Negotiating

It could be that growing up an ‘only child’ gave me a foundation for intuiting a lot about negotiation. After all, I perceived the world as myself “against” two parents (who had my best interests at heart), but whose decisions I saw as overly-restrictive. I am sure I argued them out of their minds! But, over time, I did start becoming more sophisticated about ‘reading’ those parents of mine.

With age and experience, I have a completely different perspective on the goals of negotiation. I no longer want to win just for the sake of winning. I am interested in figuring out what the opposite party wants and needs and in seeing a way to align those interests with the wants and needs of my side. I must remain clear and communicative about the needs on my side, especially because perceived needs are usually more fluid than we like to think they are.

When I am on the buyers’ side of a negotiation, I have learned to ask lots of questions of the other agent in a transaction to find out as much as I can about the sellers’ situation. I also pick up clues from the listing, from the photos, from the house itself, from their expressed timelines. I pick up a lot of clues and often, I’m not even sure how I know what I know. That’s intuition.

A real estate buy/sell negotiation starts at the very first contact with my own client. That is when I start setting the tone for how I do business through negotiating with the client on the terms under which we will act in concert to achieve what they need to achieve.

On the buying side, each contact with a listing agent in setting up an appointment to view a property, in letting the agent or the occupant know when we leave the property, in letting the agent know positives and negatives of my buyer’s and my thoughts about the property sets a standard for a later negotiation, should the buyers decide to make an offer. Being unfailingly courteous and respectful toward the other agent and their clients helps them understand that we are not out to ‘get the best of them’, to fool them, or to be arbitrary in our approach. This relaxes everyone, which reduces fear and defensiveness in later discussions.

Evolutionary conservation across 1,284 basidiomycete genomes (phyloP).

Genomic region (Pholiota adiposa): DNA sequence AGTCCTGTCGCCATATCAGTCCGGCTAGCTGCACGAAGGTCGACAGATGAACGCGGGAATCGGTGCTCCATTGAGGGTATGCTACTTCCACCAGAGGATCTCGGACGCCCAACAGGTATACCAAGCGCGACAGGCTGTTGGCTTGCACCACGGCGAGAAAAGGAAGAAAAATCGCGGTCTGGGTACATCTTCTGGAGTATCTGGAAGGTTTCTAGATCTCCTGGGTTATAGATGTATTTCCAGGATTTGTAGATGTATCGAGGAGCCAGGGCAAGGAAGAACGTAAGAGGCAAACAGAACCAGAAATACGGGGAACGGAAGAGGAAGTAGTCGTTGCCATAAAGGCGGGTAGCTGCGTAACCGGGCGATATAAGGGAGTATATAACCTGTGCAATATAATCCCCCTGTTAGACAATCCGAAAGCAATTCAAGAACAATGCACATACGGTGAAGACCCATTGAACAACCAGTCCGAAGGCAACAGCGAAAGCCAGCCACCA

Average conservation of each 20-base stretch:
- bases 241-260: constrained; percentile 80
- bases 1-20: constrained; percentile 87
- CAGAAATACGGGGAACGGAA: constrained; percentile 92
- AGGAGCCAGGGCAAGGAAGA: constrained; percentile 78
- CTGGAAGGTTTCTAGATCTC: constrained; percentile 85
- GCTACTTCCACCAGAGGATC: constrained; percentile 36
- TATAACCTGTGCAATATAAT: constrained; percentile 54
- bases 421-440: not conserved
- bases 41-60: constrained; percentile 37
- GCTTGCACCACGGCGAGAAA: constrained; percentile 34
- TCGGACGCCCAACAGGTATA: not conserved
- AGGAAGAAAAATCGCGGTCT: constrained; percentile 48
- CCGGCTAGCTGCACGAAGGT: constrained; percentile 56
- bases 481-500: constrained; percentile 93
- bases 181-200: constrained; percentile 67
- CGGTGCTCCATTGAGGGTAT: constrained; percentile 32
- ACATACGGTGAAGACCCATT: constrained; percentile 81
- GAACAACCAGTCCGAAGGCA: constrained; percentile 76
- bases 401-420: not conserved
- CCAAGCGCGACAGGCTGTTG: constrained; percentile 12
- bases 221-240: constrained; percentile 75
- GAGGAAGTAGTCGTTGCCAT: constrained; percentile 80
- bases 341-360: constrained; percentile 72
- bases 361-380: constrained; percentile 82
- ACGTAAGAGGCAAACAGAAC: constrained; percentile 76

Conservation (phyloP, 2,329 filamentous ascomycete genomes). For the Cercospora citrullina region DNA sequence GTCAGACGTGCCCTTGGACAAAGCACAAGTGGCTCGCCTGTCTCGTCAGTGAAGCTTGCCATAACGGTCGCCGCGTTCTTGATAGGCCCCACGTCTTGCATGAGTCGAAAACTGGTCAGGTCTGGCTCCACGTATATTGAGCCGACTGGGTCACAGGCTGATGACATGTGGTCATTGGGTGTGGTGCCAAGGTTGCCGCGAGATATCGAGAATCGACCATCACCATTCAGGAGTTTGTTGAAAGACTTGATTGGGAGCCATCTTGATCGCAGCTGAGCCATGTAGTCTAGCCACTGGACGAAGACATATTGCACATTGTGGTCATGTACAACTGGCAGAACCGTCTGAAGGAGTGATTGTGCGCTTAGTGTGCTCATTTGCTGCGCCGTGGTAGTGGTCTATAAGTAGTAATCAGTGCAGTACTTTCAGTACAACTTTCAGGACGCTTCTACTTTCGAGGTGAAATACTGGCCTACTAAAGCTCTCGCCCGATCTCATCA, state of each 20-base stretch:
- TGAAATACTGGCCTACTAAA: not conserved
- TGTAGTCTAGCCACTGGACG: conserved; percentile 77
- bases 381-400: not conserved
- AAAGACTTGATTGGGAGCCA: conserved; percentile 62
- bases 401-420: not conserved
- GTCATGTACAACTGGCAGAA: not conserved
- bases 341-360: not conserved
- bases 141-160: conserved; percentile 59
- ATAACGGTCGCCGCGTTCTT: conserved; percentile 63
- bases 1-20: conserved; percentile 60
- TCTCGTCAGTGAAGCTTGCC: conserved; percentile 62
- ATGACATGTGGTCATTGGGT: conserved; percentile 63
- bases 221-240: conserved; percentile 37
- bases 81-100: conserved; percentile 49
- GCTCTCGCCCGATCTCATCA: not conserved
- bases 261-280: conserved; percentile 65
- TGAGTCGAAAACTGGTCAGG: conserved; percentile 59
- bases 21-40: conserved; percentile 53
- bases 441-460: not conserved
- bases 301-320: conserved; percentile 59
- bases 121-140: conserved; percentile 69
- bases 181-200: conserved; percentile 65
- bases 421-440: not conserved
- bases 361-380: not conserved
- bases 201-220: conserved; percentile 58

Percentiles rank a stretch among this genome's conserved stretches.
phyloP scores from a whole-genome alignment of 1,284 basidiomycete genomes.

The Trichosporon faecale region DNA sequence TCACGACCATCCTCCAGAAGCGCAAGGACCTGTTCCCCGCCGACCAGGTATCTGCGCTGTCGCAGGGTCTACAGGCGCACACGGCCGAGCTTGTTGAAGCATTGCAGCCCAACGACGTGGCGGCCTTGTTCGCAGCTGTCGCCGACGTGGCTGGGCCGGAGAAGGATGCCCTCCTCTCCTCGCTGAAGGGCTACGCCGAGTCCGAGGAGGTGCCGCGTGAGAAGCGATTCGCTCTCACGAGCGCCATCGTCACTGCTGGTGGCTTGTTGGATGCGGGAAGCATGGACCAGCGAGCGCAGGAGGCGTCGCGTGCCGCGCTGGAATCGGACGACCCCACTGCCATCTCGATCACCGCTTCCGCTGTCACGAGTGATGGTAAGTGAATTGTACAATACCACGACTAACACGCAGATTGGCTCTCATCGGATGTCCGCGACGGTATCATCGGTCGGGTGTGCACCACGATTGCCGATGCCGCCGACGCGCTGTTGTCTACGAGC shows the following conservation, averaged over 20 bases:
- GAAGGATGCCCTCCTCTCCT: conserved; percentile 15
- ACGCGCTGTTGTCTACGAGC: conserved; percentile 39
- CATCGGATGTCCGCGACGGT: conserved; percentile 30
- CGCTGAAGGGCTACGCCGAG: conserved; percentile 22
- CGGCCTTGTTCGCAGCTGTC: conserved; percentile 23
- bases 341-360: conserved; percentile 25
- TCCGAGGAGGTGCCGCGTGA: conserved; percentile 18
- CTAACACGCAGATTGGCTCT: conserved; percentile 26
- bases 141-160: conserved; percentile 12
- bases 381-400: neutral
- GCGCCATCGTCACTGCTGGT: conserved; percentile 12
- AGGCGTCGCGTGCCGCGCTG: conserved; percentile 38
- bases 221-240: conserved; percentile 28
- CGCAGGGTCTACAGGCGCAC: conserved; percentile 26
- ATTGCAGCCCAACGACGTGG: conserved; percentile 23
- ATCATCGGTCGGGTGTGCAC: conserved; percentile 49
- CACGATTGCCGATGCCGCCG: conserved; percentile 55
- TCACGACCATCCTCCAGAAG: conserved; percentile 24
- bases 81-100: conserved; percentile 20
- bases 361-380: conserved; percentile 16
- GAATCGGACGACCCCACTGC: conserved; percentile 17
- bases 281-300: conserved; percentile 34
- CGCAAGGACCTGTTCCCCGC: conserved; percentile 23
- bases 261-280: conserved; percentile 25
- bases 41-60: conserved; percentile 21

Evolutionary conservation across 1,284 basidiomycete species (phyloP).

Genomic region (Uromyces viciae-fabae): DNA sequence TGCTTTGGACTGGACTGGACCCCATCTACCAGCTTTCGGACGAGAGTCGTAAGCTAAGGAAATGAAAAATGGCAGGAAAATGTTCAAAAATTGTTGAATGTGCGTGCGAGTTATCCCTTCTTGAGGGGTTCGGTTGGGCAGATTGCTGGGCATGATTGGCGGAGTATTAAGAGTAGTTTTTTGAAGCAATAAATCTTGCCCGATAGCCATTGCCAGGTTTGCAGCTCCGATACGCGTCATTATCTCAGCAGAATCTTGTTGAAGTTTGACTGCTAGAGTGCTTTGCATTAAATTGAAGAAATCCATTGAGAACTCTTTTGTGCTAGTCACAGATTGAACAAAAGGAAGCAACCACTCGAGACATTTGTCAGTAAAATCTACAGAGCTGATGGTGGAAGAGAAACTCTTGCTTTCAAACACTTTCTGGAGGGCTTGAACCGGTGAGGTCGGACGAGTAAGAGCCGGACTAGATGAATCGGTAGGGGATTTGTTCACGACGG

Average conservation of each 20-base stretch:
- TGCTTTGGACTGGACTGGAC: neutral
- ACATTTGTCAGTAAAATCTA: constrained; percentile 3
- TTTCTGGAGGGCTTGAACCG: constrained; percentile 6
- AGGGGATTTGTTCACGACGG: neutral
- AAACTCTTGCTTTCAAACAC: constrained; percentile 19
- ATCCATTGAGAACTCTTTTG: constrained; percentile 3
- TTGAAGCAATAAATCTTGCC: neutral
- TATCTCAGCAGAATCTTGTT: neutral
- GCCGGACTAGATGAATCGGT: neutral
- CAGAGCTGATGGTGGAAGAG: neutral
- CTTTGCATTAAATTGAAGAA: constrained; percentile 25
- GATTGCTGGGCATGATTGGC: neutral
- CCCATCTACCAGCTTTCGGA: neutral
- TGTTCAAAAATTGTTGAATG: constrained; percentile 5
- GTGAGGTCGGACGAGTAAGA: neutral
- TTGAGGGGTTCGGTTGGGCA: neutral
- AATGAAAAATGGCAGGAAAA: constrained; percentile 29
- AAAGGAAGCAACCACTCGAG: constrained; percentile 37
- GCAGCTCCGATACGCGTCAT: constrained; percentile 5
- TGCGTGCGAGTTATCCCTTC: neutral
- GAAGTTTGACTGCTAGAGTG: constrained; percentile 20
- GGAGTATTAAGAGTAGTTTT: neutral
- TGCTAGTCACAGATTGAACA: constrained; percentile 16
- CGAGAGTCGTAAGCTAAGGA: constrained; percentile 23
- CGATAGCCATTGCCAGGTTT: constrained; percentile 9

When I am in a position in which the opposite party tries to bully me or my client, I take this as a sign that his position is weak and the only tool he has left is to try to force his will onto me or my client. Or, that she is pathological! Bullying behavior sends me into my hyper-calm exterior, hyper-alert interior mode in which I see the possibilities and strategies for disarming the bully and forcing her to face the realities of the situation. Working with reality is more productive than dancing around imagined wrongs and slights with power-moves.

Working the seller’s side is interesting because they have had the time and inclination to build a fantasy world of how the market works before I even talk with them about real estate. My job is to give them the experience of market reality so that they can start moving away from notions and into the actual world. And my job is to walk away from the relationship, if it appears that the sellers are not going to face reality in price or in preparation for a sale.

Being in a position to calmly walk away from a negotiation is gold. Knowing the bottom line frees all parties to search earnestly for a way to work together, if both have a stake in the result, and both realize that the other party can and will end the negotiation if there is no positive movement.